b)  Current cost estimates for building and operating the Purple Line, along with ridership projections, are from the most recently issued Federal Transit Administration Purple Line Profile Sheet, November 2014.

c)  Cost and ridership data for the local transit systems (RideOn and TheBus) are from the National Transit Database of the Federal Transit Administration.

The UK Parliamentary Election Results: A Big Victory for the Conservative Party, While Voters Shifted to the Left

UK Per Capita GDP 2008Q1 to 2015Q1 vs Great Depression

A.  Introduction

The recent Parliamentary election in the United Kingdom was without doubt a big victory for the Conservative Party and a loss for Labour.  The normally staid The Economist (which I try to read on a regular basis) sub-titled its Bagehot column this past week as “British voters have showed a crushing disdain for the Labour Party”, and in its first sentence termed the election a “calamitous defeat” for Labour.  Stronger language is available in other British publications, for those who are interested.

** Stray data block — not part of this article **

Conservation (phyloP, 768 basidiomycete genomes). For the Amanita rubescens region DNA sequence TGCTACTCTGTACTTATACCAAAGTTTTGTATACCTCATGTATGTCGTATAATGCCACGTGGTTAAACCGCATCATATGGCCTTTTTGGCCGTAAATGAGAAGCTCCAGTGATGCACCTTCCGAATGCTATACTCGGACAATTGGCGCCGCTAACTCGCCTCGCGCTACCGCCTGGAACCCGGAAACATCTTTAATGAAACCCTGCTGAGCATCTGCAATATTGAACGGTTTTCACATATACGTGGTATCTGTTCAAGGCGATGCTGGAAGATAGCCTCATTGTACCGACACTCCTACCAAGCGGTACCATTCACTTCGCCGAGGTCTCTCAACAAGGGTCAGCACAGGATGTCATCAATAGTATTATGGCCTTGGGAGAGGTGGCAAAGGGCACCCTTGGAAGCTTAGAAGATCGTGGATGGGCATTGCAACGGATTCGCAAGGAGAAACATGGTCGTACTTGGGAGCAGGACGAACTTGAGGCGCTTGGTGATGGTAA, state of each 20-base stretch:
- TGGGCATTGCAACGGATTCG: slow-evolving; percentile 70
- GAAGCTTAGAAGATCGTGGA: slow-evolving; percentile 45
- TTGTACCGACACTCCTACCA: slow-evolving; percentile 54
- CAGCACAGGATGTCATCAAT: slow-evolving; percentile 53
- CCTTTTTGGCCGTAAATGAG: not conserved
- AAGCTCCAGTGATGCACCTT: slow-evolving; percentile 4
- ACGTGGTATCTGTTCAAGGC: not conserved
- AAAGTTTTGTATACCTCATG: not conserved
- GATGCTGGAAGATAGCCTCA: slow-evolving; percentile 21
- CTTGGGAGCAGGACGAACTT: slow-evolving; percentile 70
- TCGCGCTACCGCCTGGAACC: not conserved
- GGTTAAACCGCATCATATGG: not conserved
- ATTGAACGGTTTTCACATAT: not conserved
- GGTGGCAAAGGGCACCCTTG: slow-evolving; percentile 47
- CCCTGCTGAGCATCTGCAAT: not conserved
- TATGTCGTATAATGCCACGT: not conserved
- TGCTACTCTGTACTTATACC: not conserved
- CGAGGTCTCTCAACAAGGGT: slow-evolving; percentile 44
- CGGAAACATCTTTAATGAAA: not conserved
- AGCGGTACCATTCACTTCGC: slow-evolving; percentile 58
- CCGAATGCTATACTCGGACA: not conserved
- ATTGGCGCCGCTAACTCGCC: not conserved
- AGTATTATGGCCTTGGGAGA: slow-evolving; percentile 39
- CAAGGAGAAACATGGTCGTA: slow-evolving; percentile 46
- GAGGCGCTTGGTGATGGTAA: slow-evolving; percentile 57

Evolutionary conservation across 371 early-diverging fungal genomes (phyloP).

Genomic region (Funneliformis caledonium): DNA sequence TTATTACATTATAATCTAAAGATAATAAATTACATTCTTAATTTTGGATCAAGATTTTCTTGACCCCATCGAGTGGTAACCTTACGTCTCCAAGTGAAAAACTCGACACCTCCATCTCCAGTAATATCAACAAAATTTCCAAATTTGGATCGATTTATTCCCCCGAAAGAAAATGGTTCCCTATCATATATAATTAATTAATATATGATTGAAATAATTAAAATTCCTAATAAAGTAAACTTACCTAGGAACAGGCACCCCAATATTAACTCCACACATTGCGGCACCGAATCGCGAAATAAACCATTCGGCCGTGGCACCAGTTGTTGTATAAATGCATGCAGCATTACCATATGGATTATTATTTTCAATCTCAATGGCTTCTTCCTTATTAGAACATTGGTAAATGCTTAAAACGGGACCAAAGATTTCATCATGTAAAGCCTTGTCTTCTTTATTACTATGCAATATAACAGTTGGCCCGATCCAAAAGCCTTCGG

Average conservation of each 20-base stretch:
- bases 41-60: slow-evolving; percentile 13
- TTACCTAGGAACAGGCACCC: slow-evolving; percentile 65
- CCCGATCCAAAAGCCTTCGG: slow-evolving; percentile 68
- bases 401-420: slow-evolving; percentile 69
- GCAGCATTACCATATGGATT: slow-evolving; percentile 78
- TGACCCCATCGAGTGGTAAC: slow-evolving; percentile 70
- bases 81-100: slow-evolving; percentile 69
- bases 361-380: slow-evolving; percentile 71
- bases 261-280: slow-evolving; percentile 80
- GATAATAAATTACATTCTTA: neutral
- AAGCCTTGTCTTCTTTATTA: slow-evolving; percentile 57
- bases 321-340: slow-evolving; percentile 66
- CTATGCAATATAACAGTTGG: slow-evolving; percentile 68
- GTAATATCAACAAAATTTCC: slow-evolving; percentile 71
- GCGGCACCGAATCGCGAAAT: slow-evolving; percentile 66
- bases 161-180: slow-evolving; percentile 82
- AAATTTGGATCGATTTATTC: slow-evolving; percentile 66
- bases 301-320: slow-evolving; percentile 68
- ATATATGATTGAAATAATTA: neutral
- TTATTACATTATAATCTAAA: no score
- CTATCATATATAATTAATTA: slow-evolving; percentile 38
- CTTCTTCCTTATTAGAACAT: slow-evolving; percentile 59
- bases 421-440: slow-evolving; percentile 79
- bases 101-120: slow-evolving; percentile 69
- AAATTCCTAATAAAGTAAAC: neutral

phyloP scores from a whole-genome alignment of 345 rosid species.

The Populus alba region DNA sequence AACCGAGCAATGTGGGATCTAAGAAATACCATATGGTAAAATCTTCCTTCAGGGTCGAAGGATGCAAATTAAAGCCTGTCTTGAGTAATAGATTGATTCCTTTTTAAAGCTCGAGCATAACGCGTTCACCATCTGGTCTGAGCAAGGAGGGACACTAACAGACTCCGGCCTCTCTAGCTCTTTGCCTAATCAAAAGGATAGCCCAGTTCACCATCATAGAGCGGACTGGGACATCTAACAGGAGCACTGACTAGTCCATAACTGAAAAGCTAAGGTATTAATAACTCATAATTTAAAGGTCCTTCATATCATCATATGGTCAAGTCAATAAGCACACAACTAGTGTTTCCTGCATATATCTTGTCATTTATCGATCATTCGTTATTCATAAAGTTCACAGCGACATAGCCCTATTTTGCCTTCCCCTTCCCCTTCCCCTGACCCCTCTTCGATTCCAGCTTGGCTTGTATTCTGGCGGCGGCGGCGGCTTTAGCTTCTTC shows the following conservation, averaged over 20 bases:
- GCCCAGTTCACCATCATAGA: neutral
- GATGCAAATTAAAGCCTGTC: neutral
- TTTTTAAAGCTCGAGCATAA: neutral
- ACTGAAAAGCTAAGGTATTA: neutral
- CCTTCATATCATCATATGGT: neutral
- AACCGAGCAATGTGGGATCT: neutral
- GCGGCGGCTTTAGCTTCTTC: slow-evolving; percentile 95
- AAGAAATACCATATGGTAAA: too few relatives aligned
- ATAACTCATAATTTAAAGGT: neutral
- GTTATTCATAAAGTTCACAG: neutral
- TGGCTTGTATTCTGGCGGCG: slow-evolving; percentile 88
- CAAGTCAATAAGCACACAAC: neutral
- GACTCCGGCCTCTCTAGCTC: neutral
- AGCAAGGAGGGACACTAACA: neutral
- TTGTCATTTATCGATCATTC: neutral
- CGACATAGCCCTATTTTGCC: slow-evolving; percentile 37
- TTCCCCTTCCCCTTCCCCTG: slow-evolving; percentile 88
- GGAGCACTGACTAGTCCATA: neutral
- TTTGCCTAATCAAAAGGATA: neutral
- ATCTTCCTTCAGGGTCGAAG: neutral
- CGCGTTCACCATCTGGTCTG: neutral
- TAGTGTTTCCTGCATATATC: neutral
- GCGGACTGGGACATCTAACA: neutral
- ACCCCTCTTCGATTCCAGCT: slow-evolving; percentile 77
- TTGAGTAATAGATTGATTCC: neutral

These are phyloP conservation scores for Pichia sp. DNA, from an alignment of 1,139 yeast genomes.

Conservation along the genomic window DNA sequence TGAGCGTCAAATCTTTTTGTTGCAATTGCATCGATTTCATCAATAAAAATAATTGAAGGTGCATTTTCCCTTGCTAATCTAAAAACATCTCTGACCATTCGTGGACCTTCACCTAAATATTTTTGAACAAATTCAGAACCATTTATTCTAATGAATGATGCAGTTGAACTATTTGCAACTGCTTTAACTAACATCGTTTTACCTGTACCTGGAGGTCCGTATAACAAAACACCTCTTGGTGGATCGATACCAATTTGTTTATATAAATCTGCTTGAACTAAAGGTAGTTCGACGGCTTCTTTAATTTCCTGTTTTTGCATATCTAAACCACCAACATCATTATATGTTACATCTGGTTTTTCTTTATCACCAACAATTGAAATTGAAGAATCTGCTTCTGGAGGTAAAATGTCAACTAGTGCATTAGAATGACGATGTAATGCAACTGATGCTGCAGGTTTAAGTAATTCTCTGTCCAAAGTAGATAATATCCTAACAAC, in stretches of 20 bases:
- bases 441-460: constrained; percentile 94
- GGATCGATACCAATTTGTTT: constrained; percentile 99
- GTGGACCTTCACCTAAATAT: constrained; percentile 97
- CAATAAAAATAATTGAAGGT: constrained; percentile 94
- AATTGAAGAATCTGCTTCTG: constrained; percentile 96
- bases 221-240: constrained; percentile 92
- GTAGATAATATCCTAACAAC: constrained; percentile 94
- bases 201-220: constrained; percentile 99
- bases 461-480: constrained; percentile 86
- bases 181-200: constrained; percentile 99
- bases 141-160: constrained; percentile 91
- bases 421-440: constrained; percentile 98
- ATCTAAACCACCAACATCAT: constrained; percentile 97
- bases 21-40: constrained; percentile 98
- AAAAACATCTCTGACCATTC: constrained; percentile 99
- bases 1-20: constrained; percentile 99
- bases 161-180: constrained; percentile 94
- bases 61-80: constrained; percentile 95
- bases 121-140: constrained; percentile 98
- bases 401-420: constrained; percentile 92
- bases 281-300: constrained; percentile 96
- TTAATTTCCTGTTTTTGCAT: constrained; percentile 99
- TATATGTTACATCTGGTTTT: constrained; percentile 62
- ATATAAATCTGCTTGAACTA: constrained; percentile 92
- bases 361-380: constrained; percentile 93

But while undoubtedly a defeat for Labour and a victory for the Conservatives (who gained a majority of the seats in Parliament, and hence will no longer need to rule in a coalition), one should not jump to what would seem to be the natural conclusion that voters shifted to the Right while abandoning the Left.  That did not happen.  Given the rules of the British electoral system, where Parliamentary seats are won by whomever gained most votes (not necessarily a majority) in each of the 650 constituencies (a “first past the post” system), plus the rise of significant third parties on both the Left and the Right, swings in voter support between Left and Right were quite different from swings in the number of seats won by the major parties.